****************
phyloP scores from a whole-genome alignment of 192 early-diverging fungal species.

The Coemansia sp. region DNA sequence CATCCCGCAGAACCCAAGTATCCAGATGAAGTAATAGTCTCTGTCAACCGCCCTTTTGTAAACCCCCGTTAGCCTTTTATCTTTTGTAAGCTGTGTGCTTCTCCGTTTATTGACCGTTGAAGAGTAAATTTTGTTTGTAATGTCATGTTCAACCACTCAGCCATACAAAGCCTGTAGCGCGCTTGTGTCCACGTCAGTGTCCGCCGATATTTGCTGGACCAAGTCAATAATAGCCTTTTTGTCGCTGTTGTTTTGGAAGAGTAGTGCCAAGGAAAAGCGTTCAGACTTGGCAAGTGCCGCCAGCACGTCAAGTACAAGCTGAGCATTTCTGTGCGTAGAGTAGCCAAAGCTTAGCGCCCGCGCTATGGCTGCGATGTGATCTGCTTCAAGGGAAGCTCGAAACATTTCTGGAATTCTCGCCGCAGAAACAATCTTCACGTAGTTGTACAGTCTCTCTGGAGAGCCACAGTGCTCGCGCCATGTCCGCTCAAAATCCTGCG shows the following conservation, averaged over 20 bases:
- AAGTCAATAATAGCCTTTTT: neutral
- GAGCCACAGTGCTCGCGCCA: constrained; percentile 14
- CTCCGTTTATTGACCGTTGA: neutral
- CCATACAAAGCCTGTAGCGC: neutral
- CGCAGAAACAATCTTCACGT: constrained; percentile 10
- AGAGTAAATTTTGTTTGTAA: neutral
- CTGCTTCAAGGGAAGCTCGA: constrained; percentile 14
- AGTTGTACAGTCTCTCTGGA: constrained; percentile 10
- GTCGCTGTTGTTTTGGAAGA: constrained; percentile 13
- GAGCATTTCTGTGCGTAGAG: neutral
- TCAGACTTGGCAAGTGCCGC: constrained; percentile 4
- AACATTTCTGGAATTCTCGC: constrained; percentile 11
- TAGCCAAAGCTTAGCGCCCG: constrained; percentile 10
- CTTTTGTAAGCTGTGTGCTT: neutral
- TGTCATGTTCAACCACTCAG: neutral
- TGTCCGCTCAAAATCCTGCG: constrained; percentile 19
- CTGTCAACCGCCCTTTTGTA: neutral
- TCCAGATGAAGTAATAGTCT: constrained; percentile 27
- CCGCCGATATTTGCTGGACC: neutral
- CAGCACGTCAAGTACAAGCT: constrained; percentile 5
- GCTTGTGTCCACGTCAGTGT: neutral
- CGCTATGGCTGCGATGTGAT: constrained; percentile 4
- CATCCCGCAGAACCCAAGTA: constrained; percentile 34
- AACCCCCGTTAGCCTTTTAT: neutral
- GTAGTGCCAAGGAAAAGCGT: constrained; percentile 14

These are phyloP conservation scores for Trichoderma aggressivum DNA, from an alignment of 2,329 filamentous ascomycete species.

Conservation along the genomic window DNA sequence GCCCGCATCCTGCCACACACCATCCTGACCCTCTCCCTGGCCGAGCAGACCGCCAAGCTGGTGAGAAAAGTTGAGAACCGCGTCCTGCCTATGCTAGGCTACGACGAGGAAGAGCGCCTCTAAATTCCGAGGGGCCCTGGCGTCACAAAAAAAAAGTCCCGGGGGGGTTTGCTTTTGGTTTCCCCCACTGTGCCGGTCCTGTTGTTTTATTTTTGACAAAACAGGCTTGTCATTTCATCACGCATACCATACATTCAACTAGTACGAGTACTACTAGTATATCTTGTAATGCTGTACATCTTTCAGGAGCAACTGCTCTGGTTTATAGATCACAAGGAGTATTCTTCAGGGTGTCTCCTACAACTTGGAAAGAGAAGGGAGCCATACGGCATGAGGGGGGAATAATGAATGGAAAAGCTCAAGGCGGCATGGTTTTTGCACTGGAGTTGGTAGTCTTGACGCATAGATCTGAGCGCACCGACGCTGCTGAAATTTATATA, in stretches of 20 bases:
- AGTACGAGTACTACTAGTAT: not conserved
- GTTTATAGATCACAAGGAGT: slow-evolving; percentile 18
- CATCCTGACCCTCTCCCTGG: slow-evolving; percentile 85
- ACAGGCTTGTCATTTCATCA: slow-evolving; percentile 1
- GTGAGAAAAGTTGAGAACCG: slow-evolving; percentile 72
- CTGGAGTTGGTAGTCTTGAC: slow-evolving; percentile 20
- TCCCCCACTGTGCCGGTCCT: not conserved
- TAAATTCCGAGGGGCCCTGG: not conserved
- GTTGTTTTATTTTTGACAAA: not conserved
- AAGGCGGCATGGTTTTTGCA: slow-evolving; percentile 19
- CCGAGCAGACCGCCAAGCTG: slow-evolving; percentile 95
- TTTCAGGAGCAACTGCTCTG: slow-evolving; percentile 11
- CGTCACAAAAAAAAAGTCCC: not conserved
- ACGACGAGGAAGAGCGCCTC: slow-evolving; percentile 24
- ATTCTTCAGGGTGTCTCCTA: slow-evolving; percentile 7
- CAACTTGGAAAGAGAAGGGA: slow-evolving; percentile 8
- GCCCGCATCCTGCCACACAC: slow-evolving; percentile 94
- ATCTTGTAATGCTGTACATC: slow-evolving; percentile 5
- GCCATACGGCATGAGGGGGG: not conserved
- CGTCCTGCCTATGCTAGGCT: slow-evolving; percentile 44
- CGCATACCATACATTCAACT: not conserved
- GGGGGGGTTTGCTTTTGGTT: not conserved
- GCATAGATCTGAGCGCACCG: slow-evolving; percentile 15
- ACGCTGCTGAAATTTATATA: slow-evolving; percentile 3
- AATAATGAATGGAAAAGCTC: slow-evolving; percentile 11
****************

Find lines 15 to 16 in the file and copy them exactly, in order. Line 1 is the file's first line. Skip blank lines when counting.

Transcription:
- TAGCCAAAGCTTAGCGCCCG: constrained; percentile 10
- CTTTTGTAAGCTGTGTGCTT: neutral